Tomorrow is Can-It-Forward Day and these carrots are a great way to celebrate. Crunchy, sweet, salty, piquant and wonderfully flavorful, these pickled carrots deserve top billing on any cheese or charcuterie plate.
The carrots in our garden are practically begging to be picked right now. And although my little boy bunnies will happily eat a couple of carrots a day, we planted a lot more than we can eat. This seemed like the perfect way to preserve some of them for future eating enjoyment.
If you don't grow your own carrots, pick up a bunch or two at your local farmers' market or farm stand.
The recipe below is adapted from the All New Ball Book of Canning and Preserving - one of the many recipes I'd tagged to try. I have both the old and the new Ball books and they're both great resources (click here and scroll down for more canning and preserving cookbooks, blogs and resources I like.)
As with any canning project, it's easy if you follow the steps and make sure you have everything you need ready to go (I often find that I have run out of lids or bands and have to run out to the store mid-project...)
If you feel overwhelmed by the prospect of canning something, you can always make these as refrigerator pickles - do everything through step 4 but stop short of actually processing the filled jars in the boiling water bath. Instead, just cover tightly and store in the fridge for up to a month. Enjoy!
If you're new to canning, start by reading this little primer I've put together.
Pickled Carrots with Coriander & Cumin Seed
Makes four 1-pint jars
* 3 pounds small (3- to 5-inch) carrots
* 3 cups white vinegar (5% acidity)
* 1/2 cup cider vinegar
* 1/4 cup non-iodized salt (you can either use canning salt or plain old sea salt but skip the iodized table salt as it imparts a yucky flavor to the food)
* 1/4 cup cane sugar
* 2 tsps coriander seeds
* 2 tsps cumin seed
* 2 tsps black peppercorns
* 1 tsp red pepper seed
* 4 garlic cloves, peeled
* 8 sprigs fresh dill
1. Bring a large pot of water to a boil and sterilize the jars, lids and bands.
2. While your jars are boiling, wash and peel the carrots and remove the tops. Trim any carrots that are longer than 4 inches so that they’ll fit comfortably within the jars and cut them in half lengthwise. Or, if you're using longer, fatter carrots, cut them to the right length to fit into your pint jars and slice them into quarters or sixths, depending on how fat they are.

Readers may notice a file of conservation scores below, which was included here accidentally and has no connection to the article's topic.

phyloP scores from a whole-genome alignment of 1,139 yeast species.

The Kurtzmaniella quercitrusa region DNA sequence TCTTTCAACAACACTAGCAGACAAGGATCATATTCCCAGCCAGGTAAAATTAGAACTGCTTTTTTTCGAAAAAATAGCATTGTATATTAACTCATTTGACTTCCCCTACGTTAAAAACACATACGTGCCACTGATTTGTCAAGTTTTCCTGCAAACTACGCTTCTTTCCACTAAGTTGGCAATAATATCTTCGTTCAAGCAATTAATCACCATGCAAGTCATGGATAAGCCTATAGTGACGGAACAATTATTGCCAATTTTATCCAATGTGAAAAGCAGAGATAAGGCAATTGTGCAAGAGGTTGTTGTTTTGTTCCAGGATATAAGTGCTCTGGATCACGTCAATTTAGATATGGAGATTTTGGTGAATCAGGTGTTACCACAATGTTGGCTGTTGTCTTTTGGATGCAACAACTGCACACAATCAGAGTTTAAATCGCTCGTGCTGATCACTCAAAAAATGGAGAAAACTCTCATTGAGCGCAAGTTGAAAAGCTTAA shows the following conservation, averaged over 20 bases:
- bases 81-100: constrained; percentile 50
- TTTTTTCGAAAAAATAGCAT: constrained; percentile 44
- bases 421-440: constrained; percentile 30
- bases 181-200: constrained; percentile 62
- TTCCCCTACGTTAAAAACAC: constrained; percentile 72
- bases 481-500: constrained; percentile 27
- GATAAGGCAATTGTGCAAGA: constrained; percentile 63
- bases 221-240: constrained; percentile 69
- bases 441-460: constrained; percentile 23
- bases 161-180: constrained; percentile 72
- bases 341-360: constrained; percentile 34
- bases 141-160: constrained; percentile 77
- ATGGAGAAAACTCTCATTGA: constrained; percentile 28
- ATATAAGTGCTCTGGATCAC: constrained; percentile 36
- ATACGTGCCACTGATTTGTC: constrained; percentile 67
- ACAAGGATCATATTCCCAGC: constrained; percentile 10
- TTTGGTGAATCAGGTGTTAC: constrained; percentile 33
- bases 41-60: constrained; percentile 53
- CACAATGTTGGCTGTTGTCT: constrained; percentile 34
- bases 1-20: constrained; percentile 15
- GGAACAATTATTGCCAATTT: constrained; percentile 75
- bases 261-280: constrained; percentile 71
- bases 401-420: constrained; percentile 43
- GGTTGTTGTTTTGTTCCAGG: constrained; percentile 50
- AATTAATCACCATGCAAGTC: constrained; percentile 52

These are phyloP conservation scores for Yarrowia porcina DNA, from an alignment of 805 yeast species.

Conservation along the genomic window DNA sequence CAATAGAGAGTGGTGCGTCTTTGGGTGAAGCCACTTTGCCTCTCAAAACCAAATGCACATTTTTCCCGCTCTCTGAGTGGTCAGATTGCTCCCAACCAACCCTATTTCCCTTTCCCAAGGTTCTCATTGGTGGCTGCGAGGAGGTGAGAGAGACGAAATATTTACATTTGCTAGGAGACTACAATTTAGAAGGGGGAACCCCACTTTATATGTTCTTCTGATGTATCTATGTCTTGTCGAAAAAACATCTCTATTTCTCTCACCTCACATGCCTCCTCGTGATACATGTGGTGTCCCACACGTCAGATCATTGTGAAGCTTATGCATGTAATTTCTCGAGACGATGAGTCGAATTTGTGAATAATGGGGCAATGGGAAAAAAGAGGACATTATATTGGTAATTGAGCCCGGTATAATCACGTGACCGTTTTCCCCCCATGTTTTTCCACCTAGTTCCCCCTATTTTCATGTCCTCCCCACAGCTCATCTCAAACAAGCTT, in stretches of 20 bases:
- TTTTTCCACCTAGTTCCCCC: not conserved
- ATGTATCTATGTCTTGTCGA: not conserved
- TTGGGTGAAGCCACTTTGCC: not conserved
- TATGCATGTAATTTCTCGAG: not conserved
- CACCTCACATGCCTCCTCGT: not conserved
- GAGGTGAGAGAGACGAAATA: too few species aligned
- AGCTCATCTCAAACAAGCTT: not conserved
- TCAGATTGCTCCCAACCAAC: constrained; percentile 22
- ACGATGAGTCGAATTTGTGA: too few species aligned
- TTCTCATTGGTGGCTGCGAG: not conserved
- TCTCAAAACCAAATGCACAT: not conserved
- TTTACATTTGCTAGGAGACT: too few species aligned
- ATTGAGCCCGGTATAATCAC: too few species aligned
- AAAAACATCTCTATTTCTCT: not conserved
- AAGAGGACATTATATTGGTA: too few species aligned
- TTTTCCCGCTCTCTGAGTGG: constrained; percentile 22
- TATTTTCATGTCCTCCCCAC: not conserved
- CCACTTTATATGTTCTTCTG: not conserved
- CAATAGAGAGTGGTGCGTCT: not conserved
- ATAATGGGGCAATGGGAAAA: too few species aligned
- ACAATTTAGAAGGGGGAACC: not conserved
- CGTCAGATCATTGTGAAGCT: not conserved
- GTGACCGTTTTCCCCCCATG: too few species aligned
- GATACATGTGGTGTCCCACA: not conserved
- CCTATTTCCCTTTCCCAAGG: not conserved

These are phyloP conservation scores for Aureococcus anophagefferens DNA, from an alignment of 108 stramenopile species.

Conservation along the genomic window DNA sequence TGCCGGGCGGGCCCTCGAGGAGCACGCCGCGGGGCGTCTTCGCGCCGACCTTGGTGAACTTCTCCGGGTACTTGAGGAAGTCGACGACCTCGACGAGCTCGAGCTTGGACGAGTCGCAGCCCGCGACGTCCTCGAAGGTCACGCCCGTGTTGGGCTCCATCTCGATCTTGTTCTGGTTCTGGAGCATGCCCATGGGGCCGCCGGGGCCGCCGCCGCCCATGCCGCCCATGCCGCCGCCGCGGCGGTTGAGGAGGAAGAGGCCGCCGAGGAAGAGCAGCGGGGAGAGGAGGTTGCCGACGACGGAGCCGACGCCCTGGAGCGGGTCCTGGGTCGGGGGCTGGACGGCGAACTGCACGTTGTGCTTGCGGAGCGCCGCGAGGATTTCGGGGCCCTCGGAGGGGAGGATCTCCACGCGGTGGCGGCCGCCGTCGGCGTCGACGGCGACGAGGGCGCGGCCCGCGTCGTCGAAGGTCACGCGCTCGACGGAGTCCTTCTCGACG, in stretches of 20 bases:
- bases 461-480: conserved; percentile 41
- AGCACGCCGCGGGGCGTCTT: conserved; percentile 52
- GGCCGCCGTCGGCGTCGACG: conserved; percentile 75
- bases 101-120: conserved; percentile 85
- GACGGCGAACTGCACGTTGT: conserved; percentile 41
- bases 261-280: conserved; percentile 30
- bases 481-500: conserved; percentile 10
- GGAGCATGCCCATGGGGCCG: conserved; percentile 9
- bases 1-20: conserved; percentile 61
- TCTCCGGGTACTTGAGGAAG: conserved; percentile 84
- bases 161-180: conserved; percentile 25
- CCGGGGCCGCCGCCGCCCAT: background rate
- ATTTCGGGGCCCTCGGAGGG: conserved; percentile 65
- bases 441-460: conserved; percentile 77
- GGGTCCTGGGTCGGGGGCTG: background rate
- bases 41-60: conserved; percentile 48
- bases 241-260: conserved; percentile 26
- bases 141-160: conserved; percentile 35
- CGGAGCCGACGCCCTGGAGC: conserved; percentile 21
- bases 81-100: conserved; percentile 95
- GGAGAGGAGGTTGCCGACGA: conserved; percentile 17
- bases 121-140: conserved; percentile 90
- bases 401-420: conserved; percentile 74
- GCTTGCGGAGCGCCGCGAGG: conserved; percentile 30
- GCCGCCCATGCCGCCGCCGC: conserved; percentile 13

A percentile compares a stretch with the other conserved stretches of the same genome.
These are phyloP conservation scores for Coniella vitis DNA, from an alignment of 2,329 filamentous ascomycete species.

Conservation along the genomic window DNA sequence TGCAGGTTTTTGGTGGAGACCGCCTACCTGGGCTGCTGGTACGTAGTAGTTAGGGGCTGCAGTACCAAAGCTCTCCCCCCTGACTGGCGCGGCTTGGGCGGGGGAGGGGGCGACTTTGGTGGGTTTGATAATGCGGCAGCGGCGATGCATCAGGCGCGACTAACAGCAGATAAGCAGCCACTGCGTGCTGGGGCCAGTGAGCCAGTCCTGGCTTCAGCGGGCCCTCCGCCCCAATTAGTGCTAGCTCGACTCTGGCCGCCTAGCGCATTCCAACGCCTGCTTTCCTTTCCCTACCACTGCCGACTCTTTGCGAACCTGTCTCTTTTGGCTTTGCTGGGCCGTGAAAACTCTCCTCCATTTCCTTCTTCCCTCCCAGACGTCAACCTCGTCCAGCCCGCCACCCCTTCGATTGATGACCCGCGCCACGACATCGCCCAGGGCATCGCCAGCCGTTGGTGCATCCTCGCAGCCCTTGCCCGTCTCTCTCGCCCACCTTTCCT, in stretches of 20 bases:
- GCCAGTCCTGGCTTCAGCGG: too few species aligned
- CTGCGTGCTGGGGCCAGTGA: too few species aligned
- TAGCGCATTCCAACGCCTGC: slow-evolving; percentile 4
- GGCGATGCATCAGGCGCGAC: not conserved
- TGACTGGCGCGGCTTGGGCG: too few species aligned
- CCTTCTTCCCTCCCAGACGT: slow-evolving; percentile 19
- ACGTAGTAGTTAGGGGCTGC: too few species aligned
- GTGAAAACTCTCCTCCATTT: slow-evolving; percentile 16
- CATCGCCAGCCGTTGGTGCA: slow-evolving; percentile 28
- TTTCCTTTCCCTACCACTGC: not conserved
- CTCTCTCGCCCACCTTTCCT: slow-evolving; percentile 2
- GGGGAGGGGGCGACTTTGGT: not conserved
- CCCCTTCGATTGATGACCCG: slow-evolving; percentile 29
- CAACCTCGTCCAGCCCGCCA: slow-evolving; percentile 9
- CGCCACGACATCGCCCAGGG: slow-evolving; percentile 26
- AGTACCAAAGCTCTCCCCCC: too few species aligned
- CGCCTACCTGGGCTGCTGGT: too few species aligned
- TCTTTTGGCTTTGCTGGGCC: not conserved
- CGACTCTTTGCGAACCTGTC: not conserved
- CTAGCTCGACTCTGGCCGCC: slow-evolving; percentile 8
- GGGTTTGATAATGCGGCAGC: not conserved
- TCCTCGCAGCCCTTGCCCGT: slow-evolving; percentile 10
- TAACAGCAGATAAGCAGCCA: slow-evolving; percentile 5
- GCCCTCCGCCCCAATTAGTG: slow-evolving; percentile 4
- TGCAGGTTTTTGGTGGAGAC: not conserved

3. Combine the vinegar, salt, sugar and water in a 4-qt. stainless steel saucepan. Bring to a boil over medium heat, stirring until salt and sugar dissolve then reduce the heat and simmer until ready to fill jars.
4. Divide the dried spices, garlic and fresh and dill evenly between the jars then pack tightly with the sliced. Ladle the hot pickling liquid into the jars to cover all the carrots, 1/2-inch headspace. Lay the lids on top and add the bands, tightening with your fingers. Using your jar lifter, place the jars in the boiling water bath and process for 15 minutes.
5. Remove the jars from the boiling water bath and let stand, undisturbed, at room temperature for 24 hours. Check the seals by removing the bands and picking the jar up by the lid only. If the lid is firm, the seal is good. If not, you can either open it up and re-process it but I would just keep that jar in the fridge. Store properly sealed jars in a cool, dark place for several weeks before tasting. Store jars in a cool, dark place for up to a year. Refrigerate after opening.
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